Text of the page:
Background and aims: Knee osteoarthritis (KOA) is prevalent in the general population and total knee replacement (TKR) is the end-stage treatment. Approximately 20% of patients experience chronic postoperative pain after TKR. Studies have explored the inflammatory response before and after TKR, but it is still unclear if inflammation biomarkers can be associated with long-term chronic postoperative pain. The current study aimed to evaluate a multiplex subset of inflammatory mediators in patients 5 years after surgery and study potential correlations to clinical pain in patients with and without postoperative pain.
Methods: Plasma samples were collected 5 years after surgery from 82 patients. Samples were analyzed using Human-XL-Cytokine Magnetic-44-plex Luminex®-assay. Pain in the last 24 hours was assessed using VAS scale. Patients were categorized as experiencing chronic postoperative pain if postoperative VAS was higher than 3/10, otherwise the patients were categorized as recovered and pain free. Biomarker expressions were compared between the two groups.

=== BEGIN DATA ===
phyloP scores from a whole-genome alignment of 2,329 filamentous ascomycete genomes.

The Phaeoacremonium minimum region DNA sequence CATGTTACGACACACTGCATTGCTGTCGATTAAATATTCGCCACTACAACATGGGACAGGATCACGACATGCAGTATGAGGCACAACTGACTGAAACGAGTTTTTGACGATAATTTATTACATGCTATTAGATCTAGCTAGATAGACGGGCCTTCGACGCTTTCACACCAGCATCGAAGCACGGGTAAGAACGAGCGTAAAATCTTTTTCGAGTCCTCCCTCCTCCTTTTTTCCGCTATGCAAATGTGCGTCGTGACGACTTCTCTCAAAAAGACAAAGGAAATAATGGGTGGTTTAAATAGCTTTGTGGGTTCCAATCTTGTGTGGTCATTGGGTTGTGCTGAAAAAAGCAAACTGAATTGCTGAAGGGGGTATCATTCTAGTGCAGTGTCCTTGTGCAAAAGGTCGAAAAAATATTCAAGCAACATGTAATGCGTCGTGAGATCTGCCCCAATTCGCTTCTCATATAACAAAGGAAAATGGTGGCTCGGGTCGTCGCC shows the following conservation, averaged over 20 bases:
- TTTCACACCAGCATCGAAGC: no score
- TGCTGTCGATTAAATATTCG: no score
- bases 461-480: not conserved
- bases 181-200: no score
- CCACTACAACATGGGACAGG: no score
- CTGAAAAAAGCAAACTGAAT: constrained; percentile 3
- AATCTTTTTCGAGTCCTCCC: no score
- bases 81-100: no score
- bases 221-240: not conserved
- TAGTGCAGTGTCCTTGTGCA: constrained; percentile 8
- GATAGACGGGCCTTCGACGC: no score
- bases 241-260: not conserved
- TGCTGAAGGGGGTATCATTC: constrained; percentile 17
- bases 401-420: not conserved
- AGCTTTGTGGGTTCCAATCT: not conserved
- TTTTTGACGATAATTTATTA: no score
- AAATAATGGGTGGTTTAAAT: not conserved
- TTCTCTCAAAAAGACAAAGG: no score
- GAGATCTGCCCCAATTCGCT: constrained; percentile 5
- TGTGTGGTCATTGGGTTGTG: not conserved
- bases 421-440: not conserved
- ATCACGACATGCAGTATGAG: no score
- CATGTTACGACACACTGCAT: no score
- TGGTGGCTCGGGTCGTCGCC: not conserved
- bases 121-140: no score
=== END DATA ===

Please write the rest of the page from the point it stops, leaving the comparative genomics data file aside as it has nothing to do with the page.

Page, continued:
Results: Sixty-one patients were categorized with chronic postoperative pain and 21 patients were categorized as pain free. T-test highlighted 5 significant proteins (IFN-g, IL-4, MIP-3a, TGF-β, VEGF) comparing the groups (p<0,05). Correlations showed 11 markers associated with pain intensity (p<0,05). Regression models explained 23% of pain and demonstrated VEGF as independent factor for postoperative pain (p<0,05).
Conclusions: The present study confirms a low-grade inflammation in a subset of patients with continues postoperative pain five years after TKR. The current results provide insights into the understanding of the underlying mechanisms which may drive the long experience of the pain after TKA surgery.